'Things go very wrong for the Americans in their search for WMDs, and soon enough a squad of soldiers find themselves plunged into a bygone infrastructure covered in millennia of dust.'
What does gameplay involve?
Players are taken through House of Ashes in a terrifying labyrinthine odyssey where reality begins to crawl up on them with each footstep. We travel a slew of beguiling hieroglyphic-stained temples and tunnels where all that stands between us and any potential foe is a flashlight, a gun and the protection of our squad mates, like Ashley Tisdale who is the voice and face of Rachel, going from High School Musical to hieroglyphic maniacal. The game’s sublime graphics allow for no escape from what lies beyond, much like the widescreen of the cinema, and encourages the spine-tingling story to weave its way through narrow passages in plenty of brilliantly designed cutscenes. House of Ashes sets players tasks and goals that serve to descend us foot by foot through the game’s pragmatic, military-style survival narrative. Elsewhere, the exploration of the ancient stone jungle confers to us notes and artifacts, giving us a break from the feeling of dread and instead gives time to ‘Secrets’. Lying covered by dust and debris is a long story predating House of Ashes – the first of our Secret finds is of a model of Pazuzu, a Sumerian Demon God, giving us some rudimental hints as to what calibre of curse was set on the Akkadian population. The Secrets help the graveness of the situation dawn on players, and effectively give context to why, where and who (or what) you are surviving against. As we tip-toe through the maze we can come across useful resources and supplies, as well as the ominous remains of those who have purposefully unearthed the tomb before.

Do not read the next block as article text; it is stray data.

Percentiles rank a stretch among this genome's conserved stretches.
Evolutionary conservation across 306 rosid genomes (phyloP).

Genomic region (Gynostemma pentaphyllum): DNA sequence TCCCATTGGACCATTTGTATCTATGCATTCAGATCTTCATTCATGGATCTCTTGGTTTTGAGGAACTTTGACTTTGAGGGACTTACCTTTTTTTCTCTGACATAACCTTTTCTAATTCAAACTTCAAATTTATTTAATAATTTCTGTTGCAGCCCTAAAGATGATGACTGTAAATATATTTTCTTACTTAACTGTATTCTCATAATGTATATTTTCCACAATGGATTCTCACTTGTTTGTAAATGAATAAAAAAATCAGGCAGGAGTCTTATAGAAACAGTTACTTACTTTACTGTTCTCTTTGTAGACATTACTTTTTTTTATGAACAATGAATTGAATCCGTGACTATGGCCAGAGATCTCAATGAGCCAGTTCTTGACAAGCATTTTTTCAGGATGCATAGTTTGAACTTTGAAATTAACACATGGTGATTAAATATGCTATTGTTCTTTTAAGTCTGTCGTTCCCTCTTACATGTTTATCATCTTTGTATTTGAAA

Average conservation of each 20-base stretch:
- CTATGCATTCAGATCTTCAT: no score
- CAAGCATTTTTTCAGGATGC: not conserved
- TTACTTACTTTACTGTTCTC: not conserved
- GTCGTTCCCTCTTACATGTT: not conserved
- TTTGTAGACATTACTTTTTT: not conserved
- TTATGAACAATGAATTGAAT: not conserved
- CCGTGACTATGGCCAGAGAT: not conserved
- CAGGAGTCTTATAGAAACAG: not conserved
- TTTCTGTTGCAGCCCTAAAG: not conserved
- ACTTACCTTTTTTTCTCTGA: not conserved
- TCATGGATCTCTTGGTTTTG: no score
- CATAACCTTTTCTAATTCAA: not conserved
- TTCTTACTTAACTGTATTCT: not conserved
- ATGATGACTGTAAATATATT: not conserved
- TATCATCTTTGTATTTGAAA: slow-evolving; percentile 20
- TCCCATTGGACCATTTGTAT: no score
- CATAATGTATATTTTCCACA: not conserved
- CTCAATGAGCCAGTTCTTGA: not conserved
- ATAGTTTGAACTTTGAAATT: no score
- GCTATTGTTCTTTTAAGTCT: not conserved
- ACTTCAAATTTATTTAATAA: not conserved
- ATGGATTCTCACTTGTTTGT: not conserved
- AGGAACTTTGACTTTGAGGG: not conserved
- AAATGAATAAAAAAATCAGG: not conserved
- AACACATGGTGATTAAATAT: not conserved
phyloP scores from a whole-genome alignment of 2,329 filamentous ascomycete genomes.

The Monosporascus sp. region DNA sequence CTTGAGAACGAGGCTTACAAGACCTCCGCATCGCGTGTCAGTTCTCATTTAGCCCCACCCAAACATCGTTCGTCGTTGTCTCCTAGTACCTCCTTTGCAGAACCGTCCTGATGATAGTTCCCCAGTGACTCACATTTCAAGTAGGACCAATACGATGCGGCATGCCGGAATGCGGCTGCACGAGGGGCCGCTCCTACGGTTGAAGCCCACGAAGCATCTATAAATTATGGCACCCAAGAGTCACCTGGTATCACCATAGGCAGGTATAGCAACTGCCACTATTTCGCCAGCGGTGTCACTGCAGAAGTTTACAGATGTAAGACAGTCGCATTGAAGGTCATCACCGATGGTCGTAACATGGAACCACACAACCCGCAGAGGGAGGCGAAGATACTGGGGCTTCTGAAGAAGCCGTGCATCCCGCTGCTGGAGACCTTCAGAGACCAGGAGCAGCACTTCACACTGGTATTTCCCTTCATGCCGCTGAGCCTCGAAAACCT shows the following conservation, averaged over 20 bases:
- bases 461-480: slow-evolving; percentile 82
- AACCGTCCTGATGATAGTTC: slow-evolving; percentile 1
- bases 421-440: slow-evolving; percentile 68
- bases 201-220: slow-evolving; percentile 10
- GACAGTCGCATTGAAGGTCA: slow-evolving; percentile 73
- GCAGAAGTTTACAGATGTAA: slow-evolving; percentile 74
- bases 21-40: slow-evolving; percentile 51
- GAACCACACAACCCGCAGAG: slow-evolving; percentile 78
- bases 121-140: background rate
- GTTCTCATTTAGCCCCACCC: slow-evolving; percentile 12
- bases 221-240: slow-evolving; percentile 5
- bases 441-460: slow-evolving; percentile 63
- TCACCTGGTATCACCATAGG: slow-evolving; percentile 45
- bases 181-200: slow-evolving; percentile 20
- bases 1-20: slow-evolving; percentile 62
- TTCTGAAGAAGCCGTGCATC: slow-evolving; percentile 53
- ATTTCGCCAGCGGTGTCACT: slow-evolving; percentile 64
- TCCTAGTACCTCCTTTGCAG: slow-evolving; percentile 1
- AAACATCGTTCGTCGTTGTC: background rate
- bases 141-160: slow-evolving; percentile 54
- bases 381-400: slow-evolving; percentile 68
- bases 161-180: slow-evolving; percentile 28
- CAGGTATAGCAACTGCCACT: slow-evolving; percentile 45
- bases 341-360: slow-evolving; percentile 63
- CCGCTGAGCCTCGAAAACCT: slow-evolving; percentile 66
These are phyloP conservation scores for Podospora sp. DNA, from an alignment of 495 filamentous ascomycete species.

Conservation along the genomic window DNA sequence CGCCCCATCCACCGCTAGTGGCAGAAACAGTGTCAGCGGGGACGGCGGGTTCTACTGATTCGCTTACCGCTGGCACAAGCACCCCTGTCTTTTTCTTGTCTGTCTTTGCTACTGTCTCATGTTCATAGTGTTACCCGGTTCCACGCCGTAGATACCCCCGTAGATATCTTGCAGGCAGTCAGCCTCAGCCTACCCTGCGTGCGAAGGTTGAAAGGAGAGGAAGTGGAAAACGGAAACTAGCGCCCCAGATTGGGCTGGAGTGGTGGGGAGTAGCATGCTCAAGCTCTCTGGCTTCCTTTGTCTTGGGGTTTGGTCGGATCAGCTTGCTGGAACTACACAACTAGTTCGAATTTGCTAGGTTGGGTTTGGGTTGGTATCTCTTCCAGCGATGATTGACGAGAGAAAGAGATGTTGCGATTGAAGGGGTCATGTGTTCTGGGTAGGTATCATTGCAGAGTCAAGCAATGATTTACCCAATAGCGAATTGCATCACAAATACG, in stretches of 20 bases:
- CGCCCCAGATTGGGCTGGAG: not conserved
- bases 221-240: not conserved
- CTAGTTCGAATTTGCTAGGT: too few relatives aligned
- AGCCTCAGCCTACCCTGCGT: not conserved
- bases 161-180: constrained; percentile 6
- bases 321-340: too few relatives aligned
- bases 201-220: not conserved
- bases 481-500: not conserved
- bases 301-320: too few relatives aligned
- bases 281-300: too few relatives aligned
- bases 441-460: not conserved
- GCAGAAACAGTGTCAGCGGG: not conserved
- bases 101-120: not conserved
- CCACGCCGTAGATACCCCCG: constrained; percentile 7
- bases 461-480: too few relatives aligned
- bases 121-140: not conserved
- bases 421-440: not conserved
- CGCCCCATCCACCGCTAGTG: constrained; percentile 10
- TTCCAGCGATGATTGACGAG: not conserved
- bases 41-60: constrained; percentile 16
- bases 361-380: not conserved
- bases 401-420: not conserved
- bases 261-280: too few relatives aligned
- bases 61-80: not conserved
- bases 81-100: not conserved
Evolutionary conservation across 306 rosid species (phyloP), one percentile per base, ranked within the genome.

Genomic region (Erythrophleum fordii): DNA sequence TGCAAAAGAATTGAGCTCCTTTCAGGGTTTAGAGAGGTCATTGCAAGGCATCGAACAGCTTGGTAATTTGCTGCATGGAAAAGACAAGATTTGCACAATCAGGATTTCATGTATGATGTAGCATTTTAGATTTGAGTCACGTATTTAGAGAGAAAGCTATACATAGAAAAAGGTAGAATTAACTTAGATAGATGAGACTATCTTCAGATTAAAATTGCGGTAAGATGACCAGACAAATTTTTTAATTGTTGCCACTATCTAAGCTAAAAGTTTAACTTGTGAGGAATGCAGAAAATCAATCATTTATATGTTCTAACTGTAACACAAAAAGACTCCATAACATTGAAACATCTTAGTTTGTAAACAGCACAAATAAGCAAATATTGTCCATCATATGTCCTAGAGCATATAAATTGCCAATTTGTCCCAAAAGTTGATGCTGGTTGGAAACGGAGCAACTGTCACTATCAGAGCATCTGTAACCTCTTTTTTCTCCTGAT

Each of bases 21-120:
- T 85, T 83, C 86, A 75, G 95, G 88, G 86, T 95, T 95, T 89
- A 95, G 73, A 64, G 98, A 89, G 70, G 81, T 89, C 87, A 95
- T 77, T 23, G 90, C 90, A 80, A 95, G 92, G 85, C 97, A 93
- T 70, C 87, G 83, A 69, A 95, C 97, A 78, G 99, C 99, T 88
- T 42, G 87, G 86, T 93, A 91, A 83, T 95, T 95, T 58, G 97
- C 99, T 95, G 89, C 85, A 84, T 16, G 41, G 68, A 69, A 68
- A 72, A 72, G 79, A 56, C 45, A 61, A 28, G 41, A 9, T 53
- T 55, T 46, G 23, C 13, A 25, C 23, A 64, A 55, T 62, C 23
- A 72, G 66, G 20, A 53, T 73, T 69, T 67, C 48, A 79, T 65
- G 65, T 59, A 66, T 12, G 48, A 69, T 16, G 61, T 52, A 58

Who are we fighting against?
What was once a vanguard civilisation was cursed, destined to reside in a wretched house of ashes. While ashes are null and without a heartbeat, what lurks in this temple are real and tangible monsters, not hallucinations – the denizens of the once apocryphal Underworld. Our enemy turned in minutes from the opposition of human soldiers to something unhuman, a creature with the senses of a bat and the body of an alien; millennia has turned these humans into beasts resembling gargoyles. Our mission to escape and survive is not helped by the fact that these life forms are umbral predators, they will stalk you throughout their home turf and emerge from the shadows when you least expect them. The overhaul of the game’s camera system gives further terror to the House of Ashes horror potential, culminating in a thoroughly hair-raising experience.
'Our enemy turned in minutes from the opposition of human soldiers to something unhuman, a creature with the senses of a bat and the body of an alien.'
Supermassive Games are sympathetic in that they give you the option to play in Movie Night Mode and Shared Story Mode, essentially 4 player LAN Co-op and 2 player Online Multiplayer campaigns – you don’t have to undergo the Tomb of Alexander the Great alone. Whether you choose to take on the Underworld alone or with friends, House of Ashes looks to be one of the most cogent horror survival games of its ilk to date, stating its own take on the terror formula and serving up an incredible gaming experience. In two years, Supermassive Games managed to create a horror equation that caused a real storm in the gaming scene, and now with a distilled approach to development after myriad fan feedback we have the latest product of the captivating series, a Lara-Croft-gone-FUBAR sort of game: House of Ashes – we cannot wait for this one!
If you are a sucker for interactive horror games like the Dark Pictures Anthology, be sure to check out House of Ashes here.